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Discovery Rule in New Jersey Does Not Toll Statute of Limitations Pending Review of the Medical Records

The New Jersey Supreme Court recently held that the discovery rule – which can delay the accrual date of a medical malpractice action until a party discovers or should have discovered an actionable claim – is not a license for plaintiff's attorneys to endlessly search through their client's medical records prior to filing suit.

A 78 year old gentleman was recuperating at a rehabilitation facility in New Jersey. On April 15, 1999, fearing nurses were not suctioning his lungs as they should have, this gentleman passed a note to a friend asking that he be transferred out of this rehab facility. The next day the transfer to another rehab facility was arranged, but this gentleman died the next day.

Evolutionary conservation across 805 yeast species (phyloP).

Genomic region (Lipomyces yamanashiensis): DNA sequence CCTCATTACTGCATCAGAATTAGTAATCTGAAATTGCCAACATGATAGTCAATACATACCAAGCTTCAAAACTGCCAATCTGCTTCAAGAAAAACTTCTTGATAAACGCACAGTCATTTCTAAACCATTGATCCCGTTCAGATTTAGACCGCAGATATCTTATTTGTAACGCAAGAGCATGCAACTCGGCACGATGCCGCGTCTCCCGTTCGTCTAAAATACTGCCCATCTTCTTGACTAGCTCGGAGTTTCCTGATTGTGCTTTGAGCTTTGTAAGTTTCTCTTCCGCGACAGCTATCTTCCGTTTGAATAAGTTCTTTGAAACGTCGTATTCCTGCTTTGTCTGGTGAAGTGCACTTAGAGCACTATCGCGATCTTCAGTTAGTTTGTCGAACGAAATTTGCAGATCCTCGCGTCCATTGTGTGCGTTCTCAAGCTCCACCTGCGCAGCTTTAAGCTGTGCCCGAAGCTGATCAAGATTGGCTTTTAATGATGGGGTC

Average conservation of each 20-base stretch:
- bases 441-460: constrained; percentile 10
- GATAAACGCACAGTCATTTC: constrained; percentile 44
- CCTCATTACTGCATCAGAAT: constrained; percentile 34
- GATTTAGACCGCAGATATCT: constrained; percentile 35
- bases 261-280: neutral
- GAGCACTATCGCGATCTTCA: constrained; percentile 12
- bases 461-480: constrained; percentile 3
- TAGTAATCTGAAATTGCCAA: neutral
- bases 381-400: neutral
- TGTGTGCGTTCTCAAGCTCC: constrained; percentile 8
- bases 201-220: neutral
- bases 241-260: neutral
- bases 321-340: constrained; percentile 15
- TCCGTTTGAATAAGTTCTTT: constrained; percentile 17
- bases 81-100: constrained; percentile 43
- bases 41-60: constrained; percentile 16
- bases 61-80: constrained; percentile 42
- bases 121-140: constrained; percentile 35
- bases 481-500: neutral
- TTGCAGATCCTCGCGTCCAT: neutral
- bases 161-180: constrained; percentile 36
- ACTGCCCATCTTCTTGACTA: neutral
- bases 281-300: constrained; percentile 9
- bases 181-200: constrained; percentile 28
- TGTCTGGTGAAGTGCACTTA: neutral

The administrator of this gentleman's estate did not file a medical malpractice suit until April 26, 2001, nine days after the two year statute of limitations expired. The administrator followed his attorney's advice that he should obtain the medical records prior to filing suit. Lawyers for the rehab centers argued that the Complaint should be dismissed because the administrator should have known about a possible claim based on the note two days prior to death. The administrator's attorney argued that his client needed time to consult the medical records and as such the discovery rule should apply. The administrator's claims against the initial rehab center where his friend was residing were dismissed. Subsequent argument is necessary to determine the status of claims against the rehab center where the gentleman was transferred.


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